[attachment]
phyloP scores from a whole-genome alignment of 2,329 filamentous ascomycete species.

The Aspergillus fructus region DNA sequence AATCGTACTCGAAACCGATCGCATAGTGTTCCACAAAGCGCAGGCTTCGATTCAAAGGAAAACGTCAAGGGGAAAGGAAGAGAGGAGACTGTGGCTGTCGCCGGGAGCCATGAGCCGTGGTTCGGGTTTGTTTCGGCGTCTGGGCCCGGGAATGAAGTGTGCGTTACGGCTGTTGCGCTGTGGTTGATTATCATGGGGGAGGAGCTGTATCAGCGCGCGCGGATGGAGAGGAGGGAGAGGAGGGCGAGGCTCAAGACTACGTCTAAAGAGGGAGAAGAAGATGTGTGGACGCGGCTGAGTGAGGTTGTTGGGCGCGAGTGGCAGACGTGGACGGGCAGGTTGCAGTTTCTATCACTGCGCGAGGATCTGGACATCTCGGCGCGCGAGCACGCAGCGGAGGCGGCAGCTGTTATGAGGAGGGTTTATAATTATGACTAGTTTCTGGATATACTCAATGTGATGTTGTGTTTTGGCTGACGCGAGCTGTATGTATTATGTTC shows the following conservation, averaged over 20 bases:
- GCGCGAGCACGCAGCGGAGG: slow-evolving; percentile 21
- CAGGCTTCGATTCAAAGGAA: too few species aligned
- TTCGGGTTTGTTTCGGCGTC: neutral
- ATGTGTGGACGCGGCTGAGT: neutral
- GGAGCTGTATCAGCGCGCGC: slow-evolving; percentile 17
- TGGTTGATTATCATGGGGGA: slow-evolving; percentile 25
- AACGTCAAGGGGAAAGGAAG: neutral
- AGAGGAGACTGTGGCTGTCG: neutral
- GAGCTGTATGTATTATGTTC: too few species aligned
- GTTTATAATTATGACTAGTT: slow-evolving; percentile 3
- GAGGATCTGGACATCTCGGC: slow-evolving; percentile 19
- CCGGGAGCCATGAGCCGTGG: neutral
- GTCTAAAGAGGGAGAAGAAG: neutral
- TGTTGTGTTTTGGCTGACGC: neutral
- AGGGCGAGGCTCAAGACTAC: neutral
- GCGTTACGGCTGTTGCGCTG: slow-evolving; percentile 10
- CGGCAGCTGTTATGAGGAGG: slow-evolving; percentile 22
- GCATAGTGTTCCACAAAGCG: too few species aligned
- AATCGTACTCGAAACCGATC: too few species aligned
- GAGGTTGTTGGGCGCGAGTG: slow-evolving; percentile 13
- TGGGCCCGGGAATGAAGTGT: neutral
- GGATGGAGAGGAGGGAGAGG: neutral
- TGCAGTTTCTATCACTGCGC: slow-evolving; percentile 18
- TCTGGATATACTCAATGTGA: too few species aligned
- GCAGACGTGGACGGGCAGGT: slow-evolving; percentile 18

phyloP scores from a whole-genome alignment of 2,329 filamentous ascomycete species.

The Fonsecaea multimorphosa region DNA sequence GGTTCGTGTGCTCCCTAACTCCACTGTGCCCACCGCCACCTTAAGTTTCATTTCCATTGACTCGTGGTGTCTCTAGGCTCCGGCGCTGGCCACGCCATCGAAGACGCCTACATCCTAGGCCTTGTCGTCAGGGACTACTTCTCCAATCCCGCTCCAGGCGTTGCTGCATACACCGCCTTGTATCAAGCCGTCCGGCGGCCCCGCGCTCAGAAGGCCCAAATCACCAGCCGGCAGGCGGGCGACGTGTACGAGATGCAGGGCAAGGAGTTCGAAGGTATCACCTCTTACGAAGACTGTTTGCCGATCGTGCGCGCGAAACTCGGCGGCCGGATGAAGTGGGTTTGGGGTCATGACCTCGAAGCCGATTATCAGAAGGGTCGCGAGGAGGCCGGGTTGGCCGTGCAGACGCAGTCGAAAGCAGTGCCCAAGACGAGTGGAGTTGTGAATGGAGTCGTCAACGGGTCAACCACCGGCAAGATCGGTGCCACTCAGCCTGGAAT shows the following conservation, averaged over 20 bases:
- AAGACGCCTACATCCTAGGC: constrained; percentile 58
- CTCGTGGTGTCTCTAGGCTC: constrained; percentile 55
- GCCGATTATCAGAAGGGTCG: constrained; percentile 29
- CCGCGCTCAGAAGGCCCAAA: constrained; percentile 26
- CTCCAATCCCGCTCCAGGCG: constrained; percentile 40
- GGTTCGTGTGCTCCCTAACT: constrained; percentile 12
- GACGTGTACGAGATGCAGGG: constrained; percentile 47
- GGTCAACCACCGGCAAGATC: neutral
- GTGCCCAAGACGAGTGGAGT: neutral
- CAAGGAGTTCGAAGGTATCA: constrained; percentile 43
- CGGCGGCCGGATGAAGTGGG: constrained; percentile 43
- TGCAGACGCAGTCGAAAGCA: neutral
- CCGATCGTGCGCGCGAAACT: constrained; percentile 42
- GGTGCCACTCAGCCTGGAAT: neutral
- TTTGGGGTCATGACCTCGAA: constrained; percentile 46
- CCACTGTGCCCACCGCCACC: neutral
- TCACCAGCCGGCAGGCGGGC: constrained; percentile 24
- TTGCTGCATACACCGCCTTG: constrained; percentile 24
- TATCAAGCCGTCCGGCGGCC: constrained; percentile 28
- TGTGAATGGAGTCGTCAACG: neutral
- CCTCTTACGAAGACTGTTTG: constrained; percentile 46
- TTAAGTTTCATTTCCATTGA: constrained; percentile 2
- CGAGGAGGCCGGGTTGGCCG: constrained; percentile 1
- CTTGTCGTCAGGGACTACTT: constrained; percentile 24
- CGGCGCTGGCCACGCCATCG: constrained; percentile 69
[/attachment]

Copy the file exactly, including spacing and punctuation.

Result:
phyloP scores from a whole-genome alignment of 2,329 filamentous ascomycete species.

The Aspergillus fructus region DNA sequence AATCGTACTCGAAACCGATCGCATAGTGTTCCACAAAGCGCAGGCTTCGATTCAAAGGAAAACGTCAAGGGGAAAGGAAGAGAGGAGACTGTGGCTGTCGCCGGGAGCCATGAGCCGTGGTTCGGGTTTGTTTCGGCGTCTGGGCCCGGGAATGAAGTGTGCGTTACGGCTGTTGCGCTGTGGTTGATTATCATGGGGGAGGAGCTGTATCAGCGCGCGCGGATGGAGAGGAGGGAGAGGAGGGCGAGGCTCAAGACTACGTCTAAAGAGGGAGAAGAAGATGTGTGGACGCGGCTGAGTGAGGTTGTTGGGCGCGAGTGGCAGACGTGGACGGGCAGGTTGCAGTTTCTATCACTGCGCGAGGATCTGGACATCTCGGCGCGCGAGCACGCAGCGGAGGCGGCAGCTGTTATGAGGAGGGTTTATAATTATGACTAGTTTCTGGATATACTCAATGTGATGTTGTGTTTTGGCTGACGCGAGCTGTATGTATTATGTTC shows the following conservation, averaged over 20 bases:
- GCGCGAGCACGCAGCGGAGG: slow-evolving; percentile 21
- CAGGCTTCGATTCAAAGGAA: too few species aligned
- TTCGGGTTTGTTTCGGCGTC: neutral
- ATGTGTGGACGCGGCTGAGT: neutral
- GGAGCTGTATCAGCGCGCGC: slow-evolving; percentile 17
- TGGTTGATTATCATGGGGGA: slow-evolving; percentile 25
- AACGTCAAGGGGAAAGGAAG: neutral
- AGAGGAGACTGTGGCTGTCG: neutral
- GAGCTGTATGTATTATGTTC: too few species aligned
- GTTTATAATTATGACTAGTT: slow-evolving; percentile 3
- GAGGATCTGGACATCTCGGC: slow-evolving; percentile 19
- CCGGGAGCCATGAGCCGTGG: neutral
- GTCTAAAGAGGGAGAAGAAG: neutral
- TGTTGTGTTTTGGCTGACGC: neutral
- AGGGCGAGGCTCAAGACTAC: neutral
- GCGTTACGGCTGTTGCGCTG: slow-evolving; percentile 10
- CGGCAGCTGTTATGAGGAGG: slow-evolving; percentile 22
- GCATAGTGTTCCACAAAGCG: too few species aligned
- AATCGTACTCGAAACCGATC: too few species aligned
- GAGGTTGTTGGGCGCGAGTG: slow-evolving; percentile 13
- TGGGCCCGGGAATGAAGTGT: neutral
- GGATGGAGAGGAGGGAGAGG: neutral
- TGCAGTTTCTATCACTGCGC: slow-evolving; percentile 18
- TCTGGATATACTCAATGTGA: too few species aligned
- GCAGACGTGGACGGGCAGGT: slow-evolving; percentile 18

phyloP scores from a whole-genome alignment of 2,329 filamentous ascomycete species.

The Fonsecaea multimorphosa region DNA sequence GGTTCGTGTGCTCCCTAACTCCACTGTGCCCACCGCCACCTTAAGTTTCATTTCCATTGACTCGTGGTGTCTCTAGGCTCCGGCGCTGGCCACGCCATCGAAGACGCCTACATCCTAGGCCTTGTCGTCAGGGACTACTTCTCCAATCCCGCTCCAGGCGTTGCTGCATACACCGCCTTGTATCAAGCCGTCCGGCGGCCCCGCGCTCAGAAGGCCCAAATCACCAGCCGGCAGGCGGGCGACGTGTACGAGATGCAGGGCAAGGAGTTCGAAGGTATCACCTCTTACGAAGACTGTTTGCCGATCGTGCGCGCGAAACTCGGCGGCCGGATGAAGTGGGTTTGGGGTCATGACCTCGAAGCCGATTATCAGAAGGGTCGCGAGGAGGCCGGGTTGGCCGTGCAGACGCAGTCGAAAGCAGTGCCCAAGACGAGTGGAGTTGTGAATGGAGTCGTCAACGGGTCAACCACCGGCAAGATCGGTGCCACTCAGCCTGGAAT shows the following conservation, averaged over 20 bases:
- AAGACGCCTACATCCTAGGC: constrained; percentile 58
- CTCGTGGTGTCTCTAGGCTC: constrained; percentile 55
- GCCGATTATCAGAAGGGTCG: constrained; percentile 29
- CCGCGCTCAGAAGGCCCAAA: constrained; percentile 26
- CTCCAATCCCGCTCCAGGCG: constrained; percentile 40
- GGTTCGTGTGCTCCCTAACT: constrained; percentile 12
- GACGTGTACGAGATGCAGGG: constrained; percentile 47
- GGTCAACCACCGGCAAGATC: neutral
- GTGCCCAAGACGAGTGGAGT: neutral
- CAAGGAGTTCGAAGGTATCA: constrained; percentile 43
- CGGCGGCCGGATGAAGTGGG: constrained; percentile 43
- TGCAGACGCAGTCGAAAGCA: neutral
- CCGATCGTGCGCGCGAAACT: constrained; percentile 42
- GGTGCCACTCAGCCTGGAAT: neutral
- TTTGGGGTCATGACCTCGAA: constrained; percentile 46
- CCACTGTGCCCACCGCCACC: neutral
- TCACCAGCCGGCAGGCGGGC: constrained; percentile 24
- TTGCTGCATACACCGCCTTG: constrained; percentile 24
- TATCAAGCCGTCCGGCGGCC: constrained; percentile 28
- TGTGAATGGAGTCGTCAACG: neutral
- CCTCTTACGAAGACTGTTTG: constrained; percentile 46
- TTAAGTTTCATTTCCATTGA: constrained; percentile 2
- CGAGGAGGCCGGGTTGGCCG: constrained; percentile 1
- CTTGTCGTCAGGGACTACTT: constrained; percentile 24
- CGGCGCTGGCCACGCCATCG: constrained; percentile 69